Means of voting in ballots and elections

362.Section 54 - Unions are required under the 1992 Act to hold ballots or elections:

  • for certain major positions within the union (sections 46 to 61);

  • to approve a political resolution for the purpose of enabling the union to spend money on political objects (sections 73 to 78);

  • when amalgamating with or transferring its engagements to another union (sections 100 to 100E);

  • when proposing to organise industrial action (sections 226 to 234);

Currently, the provisions governing the above ballots and elections require the method of voting to be by post.  The 1992 Act also governs recognition and derecognition ballots under Schedule A1.

363.The general effect of the power contained in section 54 is to allow the Secretary of State, by order subject to the affirmative resolution procedure, to widen the means of voting that are to be available in ballots and elections conducted under the provisions of the 1992 Act. The order has to specify what means of voting are available in principle in relation to a description of the ballot or election.

364.An order under this section may also identify “a responsible person” to determine, in relation to a particular ballot or election of that description, the voting means that must or may be used (these are permitted to be different for different voters in order to take account of the varying circumstances that may apply in relation to different groups of voters). The order must contain factors to be taken into account and criteria to be applied by the responsible person in making this determination. In specifying these the Secretary of State is under a duty to have regard to the need for ballots to meet a required standard such that there is an opportunity to vote, the votes cast are secret and the risk of unfairness or malpractice is minimised. Since the requirements in relation to ballots under Schedule A1 to the 1992 Act are less stringent in relation to these matters than the requirements in relation to other ballots under the Act, it is possible that a responsible person will be able to permit a method to be used in Schedule A1 ballots which he could not permit to be used in other ballots.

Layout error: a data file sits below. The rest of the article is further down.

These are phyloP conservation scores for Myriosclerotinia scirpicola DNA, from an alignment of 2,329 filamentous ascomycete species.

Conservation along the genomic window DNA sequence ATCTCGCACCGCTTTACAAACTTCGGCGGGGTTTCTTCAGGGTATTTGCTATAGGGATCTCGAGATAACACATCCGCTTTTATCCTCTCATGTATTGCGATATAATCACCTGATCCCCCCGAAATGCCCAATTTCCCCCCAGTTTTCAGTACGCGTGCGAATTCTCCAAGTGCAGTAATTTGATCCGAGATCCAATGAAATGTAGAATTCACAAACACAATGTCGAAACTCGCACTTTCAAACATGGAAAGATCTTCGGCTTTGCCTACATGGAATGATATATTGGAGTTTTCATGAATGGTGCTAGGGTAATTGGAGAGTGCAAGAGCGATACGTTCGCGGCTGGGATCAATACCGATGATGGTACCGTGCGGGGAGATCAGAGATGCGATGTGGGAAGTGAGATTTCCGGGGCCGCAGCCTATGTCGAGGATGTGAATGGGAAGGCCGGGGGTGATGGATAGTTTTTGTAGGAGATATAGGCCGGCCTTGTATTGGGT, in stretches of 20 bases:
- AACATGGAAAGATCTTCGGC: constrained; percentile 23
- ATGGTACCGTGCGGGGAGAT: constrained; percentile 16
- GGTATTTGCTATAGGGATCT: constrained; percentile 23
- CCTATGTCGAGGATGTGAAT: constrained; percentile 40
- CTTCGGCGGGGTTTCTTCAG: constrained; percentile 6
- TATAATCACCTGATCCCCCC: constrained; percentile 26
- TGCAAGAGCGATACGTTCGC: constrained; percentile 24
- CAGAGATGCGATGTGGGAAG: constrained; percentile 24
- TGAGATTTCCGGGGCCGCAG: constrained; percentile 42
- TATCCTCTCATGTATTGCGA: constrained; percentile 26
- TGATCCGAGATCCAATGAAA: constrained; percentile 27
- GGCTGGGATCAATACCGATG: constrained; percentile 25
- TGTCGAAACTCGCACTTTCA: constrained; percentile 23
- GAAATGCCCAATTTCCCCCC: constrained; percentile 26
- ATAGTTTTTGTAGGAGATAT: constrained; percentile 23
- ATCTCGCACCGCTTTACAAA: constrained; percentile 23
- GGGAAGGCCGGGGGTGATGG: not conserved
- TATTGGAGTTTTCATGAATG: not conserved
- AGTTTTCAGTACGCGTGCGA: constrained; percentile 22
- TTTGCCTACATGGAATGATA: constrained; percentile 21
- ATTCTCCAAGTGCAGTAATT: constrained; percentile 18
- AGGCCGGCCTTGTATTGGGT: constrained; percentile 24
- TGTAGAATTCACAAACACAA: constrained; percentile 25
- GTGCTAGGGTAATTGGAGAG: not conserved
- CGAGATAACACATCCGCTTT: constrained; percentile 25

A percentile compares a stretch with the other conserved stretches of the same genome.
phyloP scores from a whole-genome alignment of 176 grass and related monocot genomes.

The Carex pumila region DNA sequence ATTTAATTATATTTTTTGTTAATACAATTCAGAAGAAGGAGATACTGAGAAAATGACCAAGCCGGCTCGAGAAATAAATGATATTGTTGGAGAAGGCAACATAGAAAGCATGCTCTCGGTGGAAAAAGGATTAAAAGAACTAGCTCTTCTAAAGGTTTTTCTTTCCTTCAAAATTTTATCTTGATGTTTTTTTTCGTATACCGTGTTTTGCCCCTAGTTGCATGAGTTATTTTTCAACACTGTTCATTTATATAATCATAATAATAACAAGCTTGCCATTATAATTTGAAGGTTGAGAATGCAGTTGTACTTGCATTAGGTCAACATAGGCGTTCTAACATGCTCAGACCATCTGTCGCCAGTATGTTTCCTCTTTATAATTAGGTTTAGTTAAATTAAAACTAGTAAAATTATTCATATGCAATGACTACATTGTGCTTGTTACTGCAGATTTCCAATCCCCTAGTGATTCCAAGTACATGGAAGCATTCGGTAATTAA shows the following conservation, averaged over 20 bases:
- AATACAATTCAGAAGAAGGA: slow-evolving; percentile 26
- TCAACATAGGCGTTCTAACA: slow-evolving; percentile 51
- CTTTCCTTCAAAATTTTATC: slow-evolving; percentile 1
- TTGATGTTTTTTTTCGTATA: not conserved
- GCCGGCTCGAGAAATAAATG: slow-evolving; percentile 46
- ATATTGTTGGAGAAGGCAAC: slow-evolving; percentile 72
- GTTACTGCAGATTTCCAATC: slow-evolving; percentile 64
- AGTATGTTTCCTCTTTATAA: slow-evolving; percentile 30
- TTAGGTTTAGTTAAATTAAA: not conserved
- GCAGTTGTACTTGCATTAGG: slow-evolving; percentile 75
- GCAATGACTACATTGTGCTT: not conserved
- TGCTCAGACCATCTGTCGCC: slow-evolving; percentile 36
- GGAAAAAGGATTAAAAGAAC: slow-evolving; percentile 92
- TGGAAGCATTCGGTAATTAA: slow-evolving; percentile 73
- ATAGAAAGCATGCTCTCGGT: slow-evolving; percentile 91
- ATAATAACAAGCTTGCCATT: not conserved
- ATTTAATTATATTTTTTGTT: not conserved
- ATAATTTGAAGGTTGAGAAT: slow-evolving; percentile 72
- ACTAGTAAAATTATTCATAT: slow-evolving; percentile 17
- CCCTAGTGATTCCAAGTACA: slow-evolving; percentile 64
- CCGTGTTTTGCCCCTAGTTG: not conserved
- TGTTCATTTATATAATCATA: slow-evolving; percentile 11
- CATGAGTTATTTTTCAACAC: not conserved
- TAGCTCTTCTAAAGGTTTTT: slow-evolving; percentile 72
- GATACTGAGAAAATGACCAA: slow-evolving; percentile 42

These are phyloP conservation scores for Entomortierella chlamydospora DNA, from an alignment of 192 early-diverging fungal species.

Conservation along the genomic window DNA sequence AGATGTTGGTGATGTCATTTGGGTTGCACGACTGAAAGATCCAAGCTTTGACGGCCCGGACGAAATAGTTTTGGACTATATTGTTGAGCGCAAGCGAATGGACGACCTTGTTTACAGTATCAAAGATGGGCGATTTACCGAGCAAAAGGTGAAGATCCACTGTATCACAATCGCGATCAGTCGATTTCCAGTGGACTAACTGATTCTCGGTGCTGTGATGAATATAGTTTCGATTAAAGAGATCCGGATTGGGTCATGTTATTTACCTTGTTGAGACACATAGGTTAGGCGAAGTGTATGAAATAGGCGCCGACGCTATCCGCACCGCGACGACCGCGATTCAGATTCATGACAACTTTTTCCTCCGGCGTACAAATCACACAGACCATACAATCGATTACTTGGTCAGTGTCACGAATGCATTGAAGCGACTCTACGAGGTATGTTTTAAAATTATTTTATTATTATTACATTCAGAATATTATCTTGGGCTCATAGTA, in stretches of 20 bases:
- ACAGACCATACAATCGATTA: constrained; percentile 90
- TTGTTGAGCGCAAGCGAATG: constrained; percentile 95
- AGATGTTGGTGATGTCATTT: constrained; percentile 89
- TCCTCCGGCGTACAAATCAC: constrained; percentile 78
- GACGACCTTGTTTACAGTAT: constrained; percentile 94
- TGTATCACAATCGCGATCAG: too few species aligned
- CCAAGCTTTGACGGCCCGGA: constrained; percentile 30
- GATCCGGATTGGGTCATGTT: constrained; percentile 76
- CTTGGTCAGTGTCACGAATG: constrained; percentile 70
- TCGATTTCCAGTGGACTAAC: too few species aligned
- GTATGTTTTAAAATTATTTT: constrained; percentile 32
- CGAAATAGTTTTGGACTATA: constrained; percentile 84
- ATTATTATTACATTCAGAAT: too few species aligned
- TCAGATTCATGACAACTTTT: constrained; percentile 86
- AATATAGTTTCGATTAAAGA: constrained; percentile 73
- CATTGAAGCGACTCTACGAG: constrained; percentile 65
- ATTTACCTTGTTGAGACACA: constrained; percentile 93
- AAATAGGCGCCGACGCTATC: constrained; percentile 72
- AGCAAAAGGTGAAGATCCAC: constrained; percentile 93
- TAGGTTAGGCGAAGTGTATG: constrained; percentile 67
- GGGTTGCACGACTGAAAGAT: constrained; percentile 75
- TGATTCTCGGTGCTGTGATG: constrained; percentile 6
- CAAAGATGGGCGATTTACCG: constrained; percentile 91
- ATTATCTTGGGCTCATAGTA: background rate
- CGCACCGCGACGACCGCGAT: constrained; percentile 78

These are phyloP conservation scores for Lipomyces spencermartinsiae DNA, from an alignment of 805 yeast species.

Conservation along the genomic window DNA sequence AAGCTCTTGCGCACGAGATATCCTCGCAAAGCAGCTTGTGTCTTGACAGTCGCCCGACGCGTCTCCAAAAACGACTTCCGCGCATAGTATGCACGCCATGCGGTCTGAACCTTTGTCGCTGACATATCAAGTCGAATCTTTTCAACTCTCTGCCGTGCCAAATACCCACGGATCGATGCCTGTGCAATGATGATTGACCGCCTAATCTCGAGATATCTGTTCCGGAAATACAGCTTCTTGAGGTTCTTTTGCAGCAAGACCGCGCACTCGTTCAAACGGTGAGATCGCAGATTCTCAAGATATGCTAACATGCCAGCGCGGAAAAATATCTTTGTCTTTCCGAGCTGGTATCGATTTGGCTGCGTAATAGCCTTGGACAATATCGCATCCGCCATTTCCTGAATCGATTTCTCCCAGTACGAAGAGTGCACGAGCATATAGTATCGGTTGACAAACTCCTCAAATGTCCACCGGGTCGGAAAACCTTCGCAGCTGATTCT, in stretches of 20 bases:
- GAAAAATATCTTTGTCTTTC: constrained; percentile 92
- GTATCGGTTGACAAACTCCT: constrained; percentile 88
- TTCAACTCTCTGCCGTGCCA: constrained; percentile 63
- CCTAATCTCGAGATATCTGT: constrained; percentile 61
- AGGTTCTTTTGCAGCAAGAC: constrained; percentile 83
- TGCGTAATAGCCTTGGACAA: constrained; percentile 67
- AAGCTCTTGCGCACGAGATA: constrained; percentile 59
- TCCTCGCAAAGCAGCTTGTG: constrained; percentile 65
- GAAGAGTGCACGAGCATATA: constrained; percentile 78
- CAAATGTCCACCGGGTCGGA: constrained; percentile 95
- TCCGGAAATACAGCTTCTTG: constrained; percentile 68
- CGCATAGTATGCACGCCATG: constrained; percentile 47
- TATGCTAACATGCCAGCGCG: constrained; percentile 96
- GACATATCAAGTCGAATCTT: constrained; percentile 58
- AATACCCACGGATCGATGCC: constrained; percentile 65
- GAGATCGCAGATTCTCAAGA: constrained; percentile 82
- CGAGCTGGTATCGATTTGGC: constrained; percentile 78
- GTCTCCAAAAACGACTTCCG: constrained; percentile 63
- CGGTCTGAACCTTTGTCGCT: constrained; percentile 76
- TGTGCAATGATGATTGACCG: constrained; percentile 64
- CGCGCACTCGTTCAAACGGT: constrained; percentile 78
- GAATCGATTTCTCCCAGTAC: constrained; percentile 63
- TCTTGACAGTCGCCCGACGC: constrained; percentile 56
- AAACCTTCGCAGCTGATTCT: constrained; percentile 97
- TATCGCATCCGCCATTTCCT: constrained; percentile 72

365.Subsection (1) provides that the Secretary of State may make provision, in relation to any description of ballot or election authorised or required by the 1992 Act, that any ballot or election or ballot of that description is to be conducted by one or more “permissible means” specified in the order as determined by “the responsible person”.

366.Subsection (2) provides that a “permissible means” is a means of voting that the order provides is permissible for a specified description of ballot or election and subsection (3) provides that “the responsible person” is a person specified, or of a description specified, in the order.

367.Subsection (4) enables an order made under this section, (a) to include provision about the determinations by the responsible person as to what means are to be used or allowed in a particular ballot, including requirements that he is to take specified factors into account or apply specified criteria, (b) to allow different means of voting to be chosen by the responsible person in different circumstances, and (c) to allow the responsible person to permit some or all of the voters to have a choice of means by which they may vote.

368.Subsection (5) has the effect that the “means” that an order made under the power in the section may specify as being “permissible means” must always include (or consist of) postal voting.

369.Subsection (7) provides that an order made under this section may modify the provisions of the 1992 Act, exclude or apply (with or without modifications) the provisions of the Act and make provision, in relation to a ballot or election conducted by a specified means, that is similar to any provision of the Act.